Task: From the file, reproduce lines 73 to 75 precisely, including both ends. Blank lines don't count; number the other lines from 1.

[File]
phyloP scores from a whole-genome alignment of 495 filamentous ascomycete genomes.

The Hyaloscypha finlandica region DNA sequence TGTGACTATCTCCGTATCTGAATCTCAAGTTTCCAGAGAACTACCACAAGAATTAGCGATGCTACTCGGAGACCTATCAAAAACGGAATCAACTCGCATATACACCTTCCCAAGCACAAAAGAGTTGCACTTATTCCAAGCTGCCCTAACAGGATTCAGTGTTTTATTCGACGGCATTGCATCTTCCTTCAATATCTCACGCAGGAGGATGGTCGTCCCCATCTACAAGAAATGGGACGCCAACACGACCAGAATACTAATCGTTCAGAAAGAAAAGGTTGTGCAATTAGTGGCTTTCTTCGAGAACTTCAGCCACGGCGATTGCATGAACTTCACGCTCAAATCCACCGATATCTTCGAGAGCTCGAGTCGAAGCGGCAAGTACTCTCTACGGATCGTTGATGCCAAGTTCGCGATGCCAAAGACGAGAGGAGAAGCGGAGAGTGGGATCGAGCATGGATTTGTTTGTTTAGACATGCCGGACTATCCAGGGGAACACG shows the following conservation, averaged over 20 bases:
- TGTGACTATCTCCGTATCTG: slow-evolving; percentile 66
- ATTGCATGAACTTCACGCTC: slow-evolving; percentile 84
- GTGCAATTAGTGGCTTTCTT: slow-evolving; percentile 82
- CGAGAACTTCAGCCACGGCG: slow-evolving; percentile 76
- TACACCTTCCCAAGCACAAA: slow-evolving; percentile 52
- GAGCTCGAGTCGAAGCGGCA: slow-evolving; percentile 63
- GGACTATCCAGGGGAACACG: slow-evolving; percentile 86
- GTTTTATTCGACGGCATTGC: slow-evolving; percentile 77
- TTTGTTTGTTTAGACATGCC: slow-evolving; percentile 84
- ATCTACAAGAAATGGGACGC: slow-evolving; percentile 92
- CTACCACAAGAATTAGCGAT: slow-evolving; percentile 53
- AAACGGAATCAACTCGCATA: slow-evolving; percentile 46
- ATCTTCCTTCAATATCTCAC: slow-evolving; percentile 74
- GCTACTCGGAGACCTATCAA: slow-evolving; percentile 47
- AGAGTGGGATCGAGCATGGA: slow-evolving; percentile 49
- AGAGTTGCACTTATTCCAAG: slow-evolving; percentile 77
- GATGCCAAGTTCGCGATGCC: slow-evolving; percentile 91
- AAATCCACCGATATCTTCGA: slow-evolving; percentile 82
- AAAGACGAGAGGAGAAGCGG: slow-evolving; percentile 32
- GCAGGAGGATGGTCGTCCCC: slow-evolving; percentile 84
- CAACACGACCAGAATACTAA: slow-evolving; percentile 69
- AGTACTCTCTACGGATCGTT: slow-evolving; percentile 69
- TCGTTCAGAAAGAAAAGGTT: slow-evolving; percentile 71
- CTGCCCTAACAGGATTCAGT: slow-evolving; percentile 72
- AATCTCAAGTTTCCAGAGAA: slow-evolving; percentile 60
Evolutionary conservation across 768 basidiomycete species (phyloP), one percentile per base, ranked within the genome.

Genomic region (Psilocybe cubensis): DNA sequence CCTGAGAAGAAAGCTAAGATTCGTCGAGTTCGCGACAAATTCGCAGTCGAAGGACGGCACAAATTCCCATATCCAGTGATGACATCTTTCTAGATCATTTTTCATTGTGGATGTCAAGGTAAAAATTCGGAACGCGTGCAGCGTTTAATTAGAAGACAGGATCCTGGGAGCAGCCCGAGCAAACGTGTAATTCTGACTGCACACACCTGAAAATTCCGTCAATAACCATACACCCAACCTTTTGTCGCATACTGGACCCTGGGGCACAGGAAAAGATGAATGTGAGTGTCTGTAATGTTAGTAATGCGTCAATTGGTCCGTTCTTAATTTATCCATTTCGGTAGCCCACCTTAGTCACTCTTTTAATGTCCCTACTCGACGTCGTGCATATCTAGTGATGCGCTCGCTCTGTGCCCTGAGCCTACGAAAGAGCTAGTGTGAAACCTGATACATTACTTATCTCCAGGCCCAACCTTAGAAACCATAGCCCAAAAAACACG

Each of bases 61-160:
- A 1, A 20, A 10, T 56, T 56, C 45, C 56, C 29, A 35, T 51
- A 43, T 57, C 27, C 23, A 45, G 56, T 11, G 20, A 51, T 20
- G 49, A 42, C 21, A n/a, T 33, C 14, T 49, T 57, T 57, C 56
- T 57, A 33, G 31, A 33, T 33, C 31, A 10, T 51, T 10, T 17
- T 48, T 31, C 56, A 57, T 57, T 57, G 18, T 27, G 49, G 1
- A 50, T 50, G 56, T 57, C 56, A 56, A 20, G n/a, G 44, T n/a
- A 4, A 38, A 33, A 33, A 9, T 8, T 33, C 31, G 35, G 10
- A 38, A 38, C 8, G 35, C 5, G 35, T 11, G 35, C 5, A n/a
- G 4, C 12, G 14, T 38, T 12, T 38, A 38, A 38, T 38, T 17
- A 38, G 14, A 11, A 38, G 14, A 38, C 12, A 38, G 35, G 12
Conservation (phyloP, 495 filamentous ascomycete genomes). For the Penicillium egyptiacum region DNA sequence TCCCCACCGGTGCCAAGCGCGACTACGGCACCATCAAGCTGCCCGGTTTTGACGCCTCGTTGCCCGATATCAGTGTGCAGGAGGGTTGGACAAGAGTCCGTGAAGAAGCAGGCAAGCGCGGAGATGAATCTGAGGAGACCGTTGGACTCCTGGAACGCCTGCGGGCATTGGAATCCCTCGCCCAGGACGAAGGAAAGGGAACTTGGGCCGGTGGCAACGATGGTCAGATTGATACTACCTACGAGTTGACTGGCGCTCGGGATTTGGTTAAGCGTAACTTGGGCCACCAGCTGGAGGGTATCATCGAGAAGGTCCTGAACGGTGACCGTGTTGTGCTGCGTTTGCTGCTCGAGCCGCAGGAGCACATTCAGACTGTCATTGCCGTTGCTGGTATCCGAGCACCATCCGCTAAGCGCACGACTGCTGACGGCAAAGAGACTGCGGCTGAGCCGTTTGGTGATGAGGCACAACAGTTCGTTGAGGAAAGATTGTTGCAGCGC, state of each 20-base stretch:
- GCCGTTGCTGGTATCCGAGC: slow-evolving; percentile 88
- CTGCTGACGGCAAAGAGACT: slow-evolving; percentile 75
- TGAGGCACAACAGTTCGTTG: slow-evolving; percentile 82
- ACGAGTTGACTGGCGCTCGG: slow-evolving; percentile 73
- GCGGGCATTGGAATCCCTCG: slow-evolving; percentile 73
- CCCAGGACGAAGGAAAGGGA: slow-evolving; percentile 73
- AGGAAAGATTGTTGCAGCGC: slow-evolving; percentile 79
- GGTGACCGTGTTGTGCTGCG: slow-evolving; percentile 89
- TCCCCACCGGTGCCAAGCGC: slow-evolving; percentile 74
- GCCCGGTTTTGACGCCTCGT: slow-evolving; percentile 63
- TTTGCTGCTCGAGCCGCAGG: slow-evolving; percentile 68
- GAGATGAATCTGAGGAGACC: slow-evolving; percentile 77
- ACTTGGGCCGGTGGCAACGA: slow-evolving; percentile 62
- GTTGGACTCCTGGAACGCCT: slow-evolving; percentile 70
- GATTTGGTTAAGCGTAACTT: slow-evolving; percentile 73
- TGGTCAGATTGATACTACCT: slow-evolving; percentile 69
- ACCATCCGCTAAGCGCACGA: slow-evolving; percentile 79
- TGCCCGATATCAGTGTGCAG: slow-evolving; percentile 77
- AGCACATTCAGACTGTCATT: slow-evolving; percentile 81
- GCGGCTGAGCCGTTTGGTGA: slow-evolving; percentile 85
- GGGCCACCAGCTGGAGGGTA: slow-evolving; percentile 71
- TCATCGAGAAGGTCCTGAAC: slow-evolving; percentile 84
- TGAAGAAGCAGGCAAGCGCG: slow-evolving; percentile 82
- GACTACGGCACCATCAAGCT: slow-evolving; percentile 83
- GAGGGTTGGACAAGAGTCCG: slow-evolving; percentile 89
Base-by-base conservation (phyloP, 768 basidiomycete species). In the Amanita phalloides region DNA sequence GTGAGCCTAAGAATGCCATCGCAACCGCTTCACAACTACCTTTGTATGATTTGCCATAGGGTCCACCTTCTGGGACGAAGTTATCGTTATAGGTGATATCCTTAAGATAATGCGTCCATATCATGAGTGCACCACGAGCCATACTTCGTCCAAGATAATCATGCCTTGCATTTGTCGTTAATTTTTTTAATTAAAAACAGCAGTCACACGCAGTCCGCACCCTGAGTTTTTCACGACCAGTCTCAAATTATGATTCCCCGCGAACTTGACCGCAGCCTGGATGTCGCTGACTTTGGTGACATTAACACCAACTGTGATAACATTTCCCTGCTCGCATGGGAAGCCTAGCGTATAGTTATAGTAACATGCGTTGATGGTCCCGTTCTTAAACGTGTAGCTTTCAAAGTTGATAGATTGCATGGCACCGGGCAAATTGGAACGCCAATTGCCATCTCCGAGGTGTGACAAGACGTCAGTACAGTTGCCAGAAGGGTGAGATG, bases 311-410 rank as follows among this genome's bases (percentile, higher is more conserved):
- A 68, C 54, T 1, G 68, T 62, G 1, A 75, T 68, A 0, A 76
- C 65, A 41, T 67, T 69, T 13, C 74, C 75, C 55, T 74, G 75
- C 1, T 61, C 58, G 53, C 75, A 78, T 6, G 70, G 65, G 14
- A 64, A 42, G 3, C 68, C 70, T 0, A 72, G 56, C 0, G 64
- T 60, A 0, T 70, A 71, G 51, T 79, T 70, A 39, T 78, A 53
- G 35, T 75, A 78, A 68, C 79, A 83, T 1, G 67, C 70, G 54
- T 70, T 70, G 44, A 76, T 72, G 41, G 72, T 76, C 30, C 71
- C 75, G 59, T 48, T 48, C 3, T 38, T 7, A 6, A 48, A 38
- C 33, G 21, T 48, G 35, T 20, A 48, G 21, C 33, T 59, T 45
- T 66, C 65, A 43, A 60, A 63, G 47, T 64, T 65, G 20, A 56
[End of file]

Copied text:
- G 35, T 75, A 78, A 68, C 79, A 83, T 1, G 67, C 70, G 54
- T 70, T 70, G 44, A 76, T 72, G 41, G 72, T 76, C 30, C 71
- C 75, G 59, T 48, T 48, C 3, T 38, T 7, A 6, A 48, A 38